One side effect of living in Clapham is that you're surrounded by Australians. I love them because they're always sunny even in the constant rain of London, their ability to drink even the most veteran English pub-goer under the table, and, most of all, their love of a bloody great brunch. The city has been sprouting Australian brunch spots for a while now - with the likes of Brickwork and Granger and Co. being of particular note - yet despite all this mid-morning meal excitement, no one is talking about their dinner offering. Well, I popped to Timmy Green to put an end to all that.
Venue and Atmosphere
The brother of Daisy Green in Marylebone and the floating Paddington restaurants Darcie and May Green, little Timmy sits within the fancy and still-very-sparkling new Nova complex at Victoria. While Londoners adverse to new builds may not be overly charmed by the location, the team have managed to keep the interiors warm, welcoming and full of corners worth a quick Instagram or two. Think neon lighting, shadow casting plants and marble tabletops, plus a velvet corner booth where an old friend and I sat: hidden away from the melee but still within the golden halo of the restaurant’s buzzing atmosphere.
One of the best parts of the venue is the service. Matthew, our server, and the rest of the Timmy Green team were effortlessly friendly while being respectfully attentive.
Food and Drink
While the restaurant as a whole is stylish, the most striking feature to me was their very fully-stocked bar. Knowing that it's rude to refuse a drink from an Australian, we ordered Raspberry Sours (£9.50), made from Originality London Gin, fresh mulled raspberries, raspberry syrup, egg white and fresh lime. It arrived picture-perfect and easily shed the stress of the 9-5 grind. These impressed us so much that we stuck to the cocktails all night, bouncing between the sour and the Pink Martini (£10), a tart gin and Aperol cocktail with on-trend goji berry liqueur and fresh grape juice.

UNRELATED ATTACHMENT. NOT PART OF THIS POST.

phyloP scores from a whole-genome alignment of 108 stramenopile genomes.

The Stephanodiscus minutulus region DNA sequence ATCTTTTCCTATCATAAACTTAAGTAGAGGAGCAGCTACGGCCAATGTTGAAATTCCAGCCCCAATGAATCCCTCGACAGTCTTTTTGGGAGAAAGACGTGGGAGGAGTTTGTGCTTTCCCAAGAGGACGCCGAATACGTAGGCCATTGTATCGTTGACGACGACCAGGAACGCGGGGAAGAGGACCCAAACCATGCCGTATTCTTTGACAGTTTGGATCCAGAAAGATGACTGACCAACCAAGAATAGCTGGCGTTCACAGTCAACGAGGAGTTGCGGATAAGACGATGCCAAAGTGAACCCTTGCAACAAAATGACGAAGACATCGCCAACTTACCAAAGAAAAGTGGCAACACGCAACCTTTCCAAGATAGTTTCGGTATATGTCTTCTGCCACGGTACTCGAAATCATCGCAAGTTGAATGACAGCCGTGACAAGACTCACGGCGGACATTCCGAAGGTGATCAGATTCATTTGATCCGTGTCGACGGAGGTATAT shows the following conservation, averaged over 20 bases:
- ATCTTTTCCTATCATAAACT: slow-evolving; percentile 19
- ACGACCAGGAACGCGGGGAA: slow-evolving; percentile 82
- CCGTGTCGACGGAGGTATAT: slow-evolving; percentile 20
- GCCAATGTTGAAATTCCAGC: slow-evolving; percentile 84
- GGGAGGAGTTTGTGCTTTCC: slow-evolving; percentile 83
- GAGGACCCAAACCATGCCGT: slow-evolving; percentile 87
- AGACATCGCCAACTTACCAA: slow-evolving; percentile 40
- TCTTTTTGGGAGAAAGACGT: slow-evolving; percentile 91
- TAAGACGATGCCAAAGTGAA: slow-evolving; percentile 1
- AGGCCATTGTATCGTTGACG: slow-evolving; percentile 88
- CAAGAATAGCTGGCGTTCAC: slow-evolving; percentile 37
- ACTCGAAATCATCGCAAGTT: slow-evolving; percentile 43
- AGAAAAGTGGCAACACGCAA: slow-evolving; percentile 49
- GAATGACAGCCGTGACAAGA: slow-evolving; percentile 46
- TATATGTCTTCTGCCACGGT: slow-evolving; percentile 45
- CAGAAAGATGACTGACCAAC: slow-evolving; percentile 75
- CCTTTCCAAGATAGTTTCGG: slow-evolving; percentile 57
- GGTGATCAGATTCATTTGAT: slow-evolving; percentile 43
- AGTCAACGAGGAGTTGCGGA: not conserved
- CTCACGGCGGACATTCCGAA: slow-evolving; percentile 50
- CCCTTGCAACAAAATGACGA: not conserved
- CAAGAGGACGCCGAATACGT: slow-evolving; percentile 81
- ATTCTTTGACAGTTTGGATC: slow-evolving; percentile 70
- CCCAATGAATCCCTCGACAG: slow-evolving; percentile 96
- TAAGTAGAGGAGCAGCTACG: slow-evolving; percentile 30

Inspired by the founder’s cowboy brother, Timmy, this Green’s menu is a verified homage to the land (grass fed slow-reared steaks can attest to that) and the fruits of the sea. We started with a bit of both - a generous plate of crispy calamari (£8.80) with deep-fried courgettes, green beans and the playfully named 'Ribman's Holy F*ck Sauce', that were tasty in a naughty-and-nice kind of way. However, the beef takati was the true showstopper; we could have eaten it three times over.
For mains, we both opted for the sashimi grade tuna steak (£22.40) served with Jerusalem artichoke, fennel and caper salad and a salsa verde. While the tuna arrived perhaps a bit more cooked than we hoped (I prefer a quick sear on both sides), the generous helping of salsa verde kept it moist and flavourful.
While Timmy’s starters and mains menu leans more on the healthy side of life, the desserts are gloriously indulgent. The Melbourne Mars Bar cheesecake ball (£7.80) is literally a ball of cream filled with chunks of caramel goodness, while the vegan chocolate cake even had me, a non-vegan, thinking about converting.
Our experience at Timmy Green’s was nothing short of great, but what really tipped it over the edge into a meal-to-remember was the service. We never felt lost at sea in the midst of the menu and were never without a drink in hand. Yes, food and drink is why we eat out, but what makes us visit the same place again can be something so simple as being made to feel at home. Timmy Green very much does that. Not only do these Aussies know how to cook a great dinner, they're also some of the most welcoming folks around.